Last month I joined some of my NHC colleagues in St. Paul for a meeting of our Inclusive Communities Working Group. The topic of the all-day meeting was “Gentrification without Displacement,” and I helped launch the day’s discussion with a presentation of an informal analysis of how gentrification is portrayed in local and national media. What stood out for me in these news stories was both the common frame of gentrification as inevitable, and the pain and helplessness expressed by many residents, particularly Black and Latino residents, as they watched their communities change around them.
An anonymous leaflet I found in my neighborhood one recent morning brought these observations to mind. My husband and I rent in a majority Black, middle-class neighborhood in Washington, D.C., and it doesn’t take a gentrification calculator to tell me that yes, we’re gentrifiers. We also love our neighborhood, have become close with many of our neighbors and wouldn’t dream of living anywhere else in this city. The flyer in question reached too deeply into the politics of D.C. neighborhoods to describe in detail here, but it included some lightly substantiated allegations of wrongdoing against formal and informal neighborhood leaders who happen to have been part of the neighborhood’s first wave of gentrification.
One of the flyer’s specific arguments regarded the leaders’ advocacy for a new dog park in our neighborhood. Americans at all levels of income own dogs, and one imagines the desire to get a dog out of the house and into a fenced area where it can tire itself out crosses racial and ethnic lines as well. But dog parks, like bike lanes and other urban quality-of-life improvements, are powerful symbols of gentrification. It should not be surprising when long-time residents of gentrifying neighborhoods question the motives of city leaders when dog parks and other neighborhood upgrades seem to follow closely the arrival of new, higher-income neighbors.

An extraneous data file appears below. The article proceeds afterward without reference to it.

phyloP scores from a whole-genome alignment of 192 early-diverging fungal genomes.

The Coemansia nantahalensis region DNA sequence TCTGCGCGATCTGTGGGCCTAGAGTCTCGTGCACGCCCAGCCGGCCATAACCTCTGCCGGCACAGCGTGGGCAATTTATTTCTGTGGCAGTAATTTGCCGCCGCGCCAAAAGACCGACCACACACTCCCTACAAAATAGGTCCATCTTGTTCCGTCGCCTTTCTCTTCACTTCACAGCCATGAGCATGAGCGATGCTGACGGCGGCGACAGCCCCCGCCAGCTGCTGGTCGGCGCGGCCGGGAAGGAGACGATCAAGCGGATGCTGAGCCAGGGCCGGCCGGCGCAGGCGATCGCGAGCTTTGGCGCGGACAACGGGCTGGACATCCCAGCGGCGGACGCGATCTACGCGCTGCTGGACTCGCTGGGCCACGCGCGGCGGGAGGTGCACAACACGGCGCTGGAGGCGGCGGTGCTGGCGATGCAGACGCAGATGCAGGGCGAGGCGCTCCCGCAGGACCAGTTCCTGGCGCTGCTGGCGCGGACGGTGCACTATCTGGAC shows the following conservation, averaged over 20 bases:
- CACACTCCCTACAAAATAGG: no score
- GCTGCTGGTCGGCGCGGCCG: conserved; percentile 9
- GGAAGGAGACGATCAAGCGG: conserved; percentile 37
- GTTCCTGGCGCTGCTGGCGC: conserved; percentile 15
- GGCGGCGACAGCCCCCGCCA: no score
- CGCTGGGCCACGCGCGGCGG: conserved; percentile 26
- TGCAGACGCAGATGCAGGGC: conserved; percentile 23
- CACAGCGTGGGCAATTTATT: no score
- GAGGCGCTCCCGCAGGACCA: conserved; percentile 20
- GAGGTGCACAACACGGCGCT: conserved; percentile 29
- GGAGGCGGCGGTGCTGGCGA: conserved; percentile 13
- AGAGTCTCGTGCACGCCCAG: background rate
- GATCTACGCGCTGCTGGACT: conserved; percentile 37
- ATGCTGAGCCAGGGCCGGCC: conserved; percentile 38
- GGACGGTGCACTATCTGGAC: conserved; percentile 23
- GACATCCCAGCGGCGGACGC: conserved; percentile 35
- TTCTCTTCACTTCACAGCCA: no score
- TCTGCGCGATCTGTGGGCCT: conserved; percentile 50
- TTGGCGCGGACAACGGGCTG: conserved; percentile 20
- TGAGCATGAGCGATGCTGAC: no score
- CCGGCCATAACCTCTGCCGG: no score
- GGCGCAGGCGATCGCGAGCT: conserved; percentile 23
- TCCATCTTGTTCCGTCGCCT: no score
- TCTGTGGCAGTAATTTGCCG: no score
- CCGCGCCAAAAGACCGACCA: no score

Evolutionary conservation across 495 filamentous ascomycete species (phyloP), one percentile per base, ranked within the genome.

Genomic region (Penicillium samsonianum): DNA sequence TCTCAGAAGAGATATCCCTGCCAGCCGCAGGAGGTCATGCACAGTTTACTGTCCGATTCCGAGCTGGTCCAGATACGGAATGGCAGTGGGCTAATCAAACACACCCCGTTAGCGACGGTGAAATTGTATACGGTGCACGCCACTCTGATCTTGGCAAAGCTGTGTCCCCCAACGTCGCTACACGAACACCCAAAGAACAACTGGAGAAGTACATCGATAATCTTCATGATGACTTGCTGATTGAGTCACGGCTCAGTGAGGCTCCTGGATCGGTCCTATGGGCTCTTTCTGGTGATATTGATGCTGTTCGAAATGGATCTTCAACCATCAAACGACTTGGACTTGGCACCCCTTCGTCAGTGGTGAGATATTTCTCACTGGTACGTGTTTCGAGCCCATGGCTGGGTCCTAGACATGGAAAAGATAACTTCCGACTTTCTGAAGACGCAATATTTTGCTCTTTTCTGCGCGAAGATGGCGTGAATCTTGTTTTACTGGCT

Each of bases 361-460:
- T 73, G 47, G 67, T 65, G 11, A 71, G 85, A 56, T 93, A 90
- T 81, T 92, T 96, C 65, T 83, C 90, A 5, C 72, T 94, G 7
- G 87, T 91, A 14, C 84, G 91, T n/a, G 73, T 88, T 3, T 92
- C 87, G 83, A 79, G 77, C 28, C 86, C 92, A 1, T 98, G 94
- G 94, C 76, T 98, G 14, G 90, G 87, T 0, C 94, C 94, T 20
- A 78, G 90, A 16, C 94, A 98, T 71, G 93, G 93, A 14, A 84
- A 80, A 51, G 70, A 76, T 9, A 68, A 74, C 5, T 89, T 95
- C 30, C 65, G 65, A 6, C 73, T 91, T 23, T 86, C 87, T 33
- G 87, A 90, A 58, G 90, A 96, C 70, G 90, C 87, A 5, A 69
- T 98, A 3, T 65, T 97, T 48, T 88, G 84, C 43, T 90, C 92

This type of observation can easily develop into a belief in a greater conspiracy. According to research on the psychology of conspiracy, conspiracy theories arise when feelings inspired by circumstance—alienation from institutions, low levels of trust, heightened sensitivity to threat, a sense of vulnerability—hyper-activate our brains’ natural processes of pattern-seeking and protective suspicion to turn run-of-the-mill activities like new development or government initiatives into something much more sinister. What’s more, “recognition of historically documented, anti-black conspiracies” among African-Americans makes current anti-Black conspiracy theories more plausible to them than to Whites without the same historical knowledge. So for some, a dog park is just another amenity. For others, a dog park can call to mind the wounds of the past that only deliberate collaboration and trust-building can heal. Toss in rapid redevelopment and out-of-reach housing costs, and you have fertile ground for conspiracies to take root.
I don’t think gentrification is a conspiracy. But I do think it’s vital that local governments, community leaders and developers of all kinds understand the symbolic weight of their plans and actions, in addition to the economic impact. As we seek to create opportunity in struggling communities, we must be aware of what our work—not just our words—communicates.